20. NYCitygurl NSWFF Manager

    Manager
    Member Since:
    Jul 20, 2002
    star 9
    That's actually not the way to go about it. Magazines get so many short story submissions that it's hard to find time to go through them all. Most get chucked immediately upon the first person having time to read them (usually several months after you submit).

    If you want to be a published writer, write. Write fanfic. Join a writing group. Take a creative writing course. Something where you get to practice and you receive feedback. Learn what works and what doesn't.

    And don't just have friends read your stuff. Have other writers--people who are going to be totally honest--critique it. The fact that your friends like it doesn't mean anything to an agent.

    If you've really taken the right steps, grown as an author, and you can't find an agent (it is hard, even for really good writers), self-publishing has been a launching point for plenty of people.
    Last edited by NYCitygurl, Feb 1, 2013
  21. mavjade It's so Fluffy Fanfic & New Movies Manager

    Manager
    Member Since:
    Sep 10, 2005
    star 5
    @Kade Skirata - I hope you don't feel like people here are being purposely discouraging or mean, people are just being honest. I figure most people here would love to write a Star Wars novel, it's just most of those people are also aware it will never happen. Being an author is a cutthroat business and even if you are a fantastic writer, you may never get a publishing deal.

    I was fortunate enough to go to all the writing panels at Celebrations V and VI, where SW authors talked about writing, getting published etc. Troy Denning said something at CV that really struck a chord with me (I don't know the exact quote so I'm paraphrasing), basically you have to write at least a million words before you can even hope to get published. You'll submit hundreds of thousands and they will probably get thrown away.

    Even getting a rejection letter from a publisher is something to celebrate, that someone even looked at your manuscript is amazing. But, times are changing and self-publishing is making that big change. My brother works for a start-up company that is working to help the self-publisher get noticed (among other things) and to see how that is growing is amazing. (That being said, even self-publishing doesn't mean you are going to make it big as an author.)

    As far as SW novels go, it's like most everyone else has said, "Don't call us, we'll call you."

    My advice: write. If it makes you happy and you love to do it, then do it. I do think writing fanfiction is a good thing, you get feedback, you develop your voice as a writer. Write original stuff, have others read it/edit it, don't allow them to be nice because the publishing world isn't nice. Then, if you want, submit to publishers, try and find an agent, just realize it is not an easy thing and it could take years and years, if it ever works at all. In the mean time, just write what makes you happy.
  22. LLL Force Ghost

    Member Since:
    Jul 16, 2000
    star 4

    You just have to forget about it.

    Every time I sit down to write, I say to myself, "This is nothing and I am doing this for absolutely no reason whatsoever."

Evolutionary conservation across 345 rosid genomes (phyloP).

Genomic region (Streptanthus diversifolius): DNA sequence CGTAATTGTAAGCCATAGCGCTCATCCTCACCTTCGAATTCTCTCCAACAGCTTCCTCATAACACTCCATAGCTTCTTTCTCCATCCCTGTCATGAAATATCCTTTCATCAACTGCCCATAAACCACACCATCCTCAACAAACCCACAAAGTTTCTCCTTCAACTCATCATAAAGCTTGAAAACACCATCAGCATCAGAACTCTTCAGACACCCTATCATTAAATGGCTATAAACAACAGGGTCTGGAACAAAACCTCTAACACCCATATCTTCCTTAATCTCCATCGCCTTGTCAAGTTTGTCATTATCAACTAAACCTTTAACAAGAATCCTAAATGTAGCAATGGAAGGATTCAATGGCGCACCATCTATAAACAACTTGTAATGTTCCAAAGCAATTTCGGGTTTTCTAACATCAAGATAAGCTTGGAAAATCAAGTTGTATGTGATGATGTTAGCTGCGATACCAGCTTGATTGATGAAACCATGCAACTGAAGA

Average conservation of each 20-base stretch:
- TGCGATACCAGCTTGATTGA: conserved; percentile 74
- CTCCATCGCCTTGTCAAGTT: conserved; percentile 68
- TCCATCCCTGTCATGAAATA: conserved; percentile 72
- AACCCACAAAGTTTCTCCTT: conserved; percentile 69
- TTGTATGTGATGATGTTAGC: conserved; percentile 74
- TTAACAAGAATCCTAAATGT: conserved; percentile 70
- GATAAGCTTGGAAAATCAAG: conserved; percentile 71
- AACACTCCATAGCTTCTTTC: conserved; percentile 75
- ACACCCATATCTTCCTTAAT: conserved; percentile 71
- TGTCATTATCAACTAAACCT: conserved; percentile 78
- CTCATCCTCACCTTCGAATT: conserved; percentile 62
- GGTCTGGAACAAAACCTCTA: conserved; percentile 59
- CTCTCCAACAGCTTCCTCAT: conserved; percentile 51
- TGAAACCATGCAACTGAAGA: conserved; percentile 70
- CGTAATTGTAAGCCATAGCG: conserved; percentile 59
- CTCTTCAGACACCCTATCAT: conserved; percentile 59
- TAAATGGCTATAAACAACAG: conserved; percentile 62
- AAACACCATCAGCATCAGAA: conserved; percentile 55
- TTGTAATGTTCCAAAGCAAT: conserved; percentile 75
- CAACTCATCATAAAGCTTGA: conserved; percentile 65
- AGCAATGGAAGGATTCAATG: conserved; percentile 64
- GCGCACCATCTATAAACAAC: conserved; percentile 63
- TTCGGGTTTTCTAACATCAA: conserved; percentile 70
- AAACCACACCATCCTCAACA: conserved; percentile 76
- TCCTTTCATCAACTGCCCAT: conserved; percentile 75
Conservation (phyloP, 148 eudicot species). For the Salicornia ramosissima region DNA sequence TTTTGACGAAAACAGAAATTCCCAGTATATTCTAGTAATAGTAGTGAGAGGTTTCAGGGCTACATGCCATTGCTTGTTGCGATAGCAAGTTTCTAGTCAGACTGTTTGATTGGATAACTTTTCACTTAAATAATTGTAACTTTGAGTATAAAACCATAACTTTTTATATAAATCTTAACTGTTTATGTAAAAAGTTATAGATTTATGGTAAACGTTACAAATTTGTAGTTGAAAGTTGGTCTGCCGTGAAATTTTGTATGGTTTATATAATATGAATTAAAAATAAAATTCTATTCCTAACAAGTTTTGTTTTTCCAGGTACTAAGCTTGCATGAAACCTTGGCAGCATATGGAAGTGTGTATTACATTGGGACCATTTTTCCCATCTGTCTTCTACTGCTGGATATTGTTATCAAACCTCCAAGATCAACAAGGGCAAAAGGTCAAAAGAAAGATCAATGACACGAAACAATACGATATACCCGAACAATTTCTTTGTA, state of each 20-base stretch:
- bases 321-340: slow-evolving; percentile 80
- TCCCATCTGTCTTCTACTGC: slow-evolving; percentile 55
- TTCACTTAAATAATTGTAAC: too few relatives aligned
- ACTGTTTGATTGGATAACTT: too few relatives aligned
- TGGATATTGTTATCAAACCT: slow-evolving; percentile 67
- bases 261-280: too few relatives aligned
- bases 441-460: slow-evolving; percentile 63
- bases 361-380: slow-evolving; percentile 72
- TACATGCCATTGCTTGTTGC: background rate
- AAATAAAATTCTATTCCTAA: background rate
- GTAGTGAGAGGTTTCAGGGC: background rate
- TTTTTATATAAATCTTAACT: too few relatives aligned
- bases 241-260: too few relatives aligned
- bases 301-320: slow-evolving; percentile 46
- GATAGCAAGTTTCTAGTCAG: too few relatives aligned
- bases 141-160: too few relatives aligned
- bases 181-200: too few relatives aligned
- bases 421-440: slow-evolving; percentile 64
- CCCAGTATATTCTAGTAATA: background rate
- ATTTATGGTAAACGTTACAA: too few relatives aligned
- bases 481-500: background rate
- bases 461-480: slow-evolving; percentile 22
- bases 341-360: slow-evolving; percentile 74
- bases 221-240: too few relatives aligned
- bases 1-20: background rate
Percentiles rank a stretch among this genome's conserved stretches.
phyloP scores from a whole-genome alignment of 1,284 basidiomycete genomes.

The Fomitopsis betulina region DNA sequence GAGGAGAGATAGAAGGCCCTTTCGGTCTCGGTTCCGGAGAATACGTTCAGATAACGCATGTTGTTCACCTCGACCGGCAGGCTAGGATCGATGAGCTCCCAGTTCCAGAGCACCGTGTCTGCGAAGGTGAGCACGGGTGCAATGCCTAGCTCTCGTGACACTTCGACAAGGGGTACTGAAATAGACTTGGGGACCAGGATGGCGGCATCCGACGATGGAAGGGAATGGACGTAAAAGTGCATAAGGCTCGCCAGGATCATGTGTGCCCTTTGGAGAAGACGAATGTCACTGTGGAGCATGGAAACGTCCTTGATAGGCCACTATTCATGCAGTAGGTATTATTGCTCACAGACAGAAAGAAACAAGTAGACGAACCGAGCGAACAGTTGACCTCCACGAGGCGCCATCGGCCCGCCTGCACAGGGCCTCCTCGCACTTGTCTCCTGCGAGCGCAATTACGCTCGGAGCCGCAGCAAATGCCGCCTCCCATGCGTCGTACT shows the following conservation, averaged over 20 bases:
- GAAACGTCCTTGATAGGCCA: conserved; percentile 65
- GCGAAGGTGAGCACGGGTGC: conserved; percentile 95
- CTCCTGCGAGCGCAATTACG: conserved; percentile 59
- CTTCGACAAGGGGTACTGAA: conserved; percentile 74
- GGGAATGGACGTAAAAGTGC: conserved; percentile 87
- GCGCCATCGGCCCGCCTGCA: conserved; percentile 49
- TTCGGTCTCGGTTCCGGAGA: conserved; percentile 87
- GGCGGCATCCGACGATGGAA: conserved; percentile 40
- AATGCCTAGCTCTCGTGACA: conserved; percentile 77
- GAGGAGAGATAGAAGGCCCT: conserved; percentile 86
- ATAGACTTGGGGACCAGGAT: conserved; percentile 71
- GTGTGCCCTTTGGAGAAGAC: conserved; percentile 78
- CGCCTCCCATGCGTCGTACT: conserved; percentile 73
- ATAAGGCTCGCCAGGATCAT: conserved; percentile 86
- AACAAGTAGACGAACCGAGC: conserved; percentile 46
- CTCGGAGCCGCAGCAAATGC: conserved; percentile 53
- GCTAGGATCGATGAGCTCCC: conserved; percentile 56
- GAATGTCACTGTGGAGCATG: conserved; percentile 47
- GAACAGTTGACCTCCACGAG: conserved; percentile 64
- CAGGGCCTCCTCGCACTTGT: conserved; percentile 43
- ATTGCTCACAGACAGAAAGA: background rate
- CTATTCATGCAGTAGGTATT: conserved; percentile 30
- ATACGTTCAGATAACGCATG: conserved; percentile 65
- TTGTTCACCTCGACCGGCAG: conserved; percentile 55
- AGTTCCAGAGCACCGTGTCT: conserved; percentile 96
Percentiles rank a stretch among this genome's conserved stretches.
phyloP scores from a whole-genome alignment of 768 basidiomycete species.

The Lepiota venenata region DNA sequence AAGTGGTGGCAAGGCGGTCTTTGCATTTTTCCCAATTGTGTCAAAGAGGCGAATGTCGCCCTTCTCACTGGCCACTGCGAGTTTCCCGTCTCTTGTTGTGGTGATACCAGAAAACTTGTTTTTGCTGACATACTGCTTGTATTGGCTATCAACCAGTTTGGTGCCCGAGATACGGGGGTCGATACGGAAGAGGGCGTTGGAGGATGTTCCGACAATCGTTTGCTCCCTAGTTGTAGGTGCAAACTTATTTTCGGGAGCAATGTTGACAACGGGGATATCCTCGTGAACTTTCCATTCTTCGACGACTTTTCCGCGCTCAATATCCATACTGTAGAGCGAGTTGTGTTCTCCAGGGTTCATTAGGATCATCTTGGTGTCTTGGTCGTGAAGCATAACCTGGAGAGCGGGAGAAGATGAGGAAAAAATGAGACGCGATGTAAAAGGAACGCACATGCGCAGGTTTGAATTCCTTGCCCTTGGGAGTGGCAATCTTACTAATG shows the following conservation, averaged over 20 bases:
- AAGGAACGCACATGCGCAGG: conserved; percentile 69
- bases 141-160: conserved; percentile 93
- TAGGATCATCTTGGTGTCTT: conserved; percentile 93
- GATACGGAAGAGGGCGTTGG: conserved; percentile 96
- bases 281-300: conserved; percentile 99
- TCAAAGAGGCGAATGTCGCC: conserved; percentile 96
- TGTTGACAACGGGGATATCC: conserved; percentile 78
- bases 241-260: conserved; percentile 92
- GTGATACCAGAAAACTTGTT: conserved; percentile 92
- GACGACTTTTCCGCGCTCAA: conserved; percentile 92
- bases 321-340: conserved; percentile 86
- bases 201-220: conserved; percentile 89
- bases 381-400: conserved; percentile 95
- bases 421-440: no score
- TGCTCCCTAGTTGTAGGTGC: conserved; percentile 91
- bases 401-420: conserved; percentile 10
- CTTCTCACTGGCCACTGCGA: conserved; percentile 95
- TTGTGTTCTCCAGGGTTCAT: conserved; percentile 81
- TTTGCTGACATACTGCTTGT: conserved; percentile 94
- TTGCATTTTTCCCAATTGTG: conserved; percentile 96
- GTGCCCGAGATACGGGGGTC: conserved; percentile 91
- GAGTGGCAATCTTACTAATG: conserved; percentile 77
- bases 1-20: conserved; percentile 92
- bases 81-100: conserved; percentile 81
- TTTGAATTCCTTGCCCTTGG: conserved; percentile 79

It's kinda like the saying, Everybody has to be somewhere. Everybody has to be doing something, so why not? Just give up all delusions of grandeur and you're all good.


    But if you submit novels, even to an agent, the exact same thing is also true.

    This is the end result of many factors: Technology has made it easy to churn out a manuscript (no more typing and retyping hundreds of pages every time you need to change one sentence), everybody dreams of writing but nobody wants to read anymore, and all the publishing houses have consolidated and consolidated until there are a lot fewer opportunities anymore. Plus, names like J. K. Rowling have made publishers want such huge profit margins, profit that isn't realistic to expect for a book, that they just take on wayyy more new authors than they want to or have the marketing staff to support, throw them at the wall like spaghetti, and the one person who sticks and brings in the big bucks gets asked back to the dance. The rest...Well, thank you for playing.
  23. ardavenport Force Ghost

    Member Since:
    Dec 16, 2004
    star 4
    If you want to be a writer, just write. That's it.

    You want to be a professional writer and get paid for it, you need to write original stuff - Lucasfilm (now Disney) is only interested in sub-contracting Star Wars work out to established authors/artists who have published their own original work. And there just are not enough hours in the day to write original fiction, hold a day job, have a life, etc. AND write fan fiction. Because of the internet, the whole publishing world is in turmoil now so look for lots of different sources of information on what's going on, if anyone knows.
  24. leiamoody Force Ghost

    Member Since:
    Nov 8, 2005
    star 4
    Oh, I never suffered from delusions when it came to my writing. I just did it to get the ideas out of my head. Now I do it to keep me going in life (depression sucks and you need some little purpose to focus your mental energies upon. It's not a bad approach).
  25. moosemousse CR - FF:UK South

    Chapter Rep
    Member Since:
    Oct 3, 2004
    star 6
    Ahh, depression. I kind of find it stops me doing anything I normally find enjoyable, and that includes writing. I have a sort of idea that I'm working on now though. I'm hoping to submit it to Analog to see if they want it.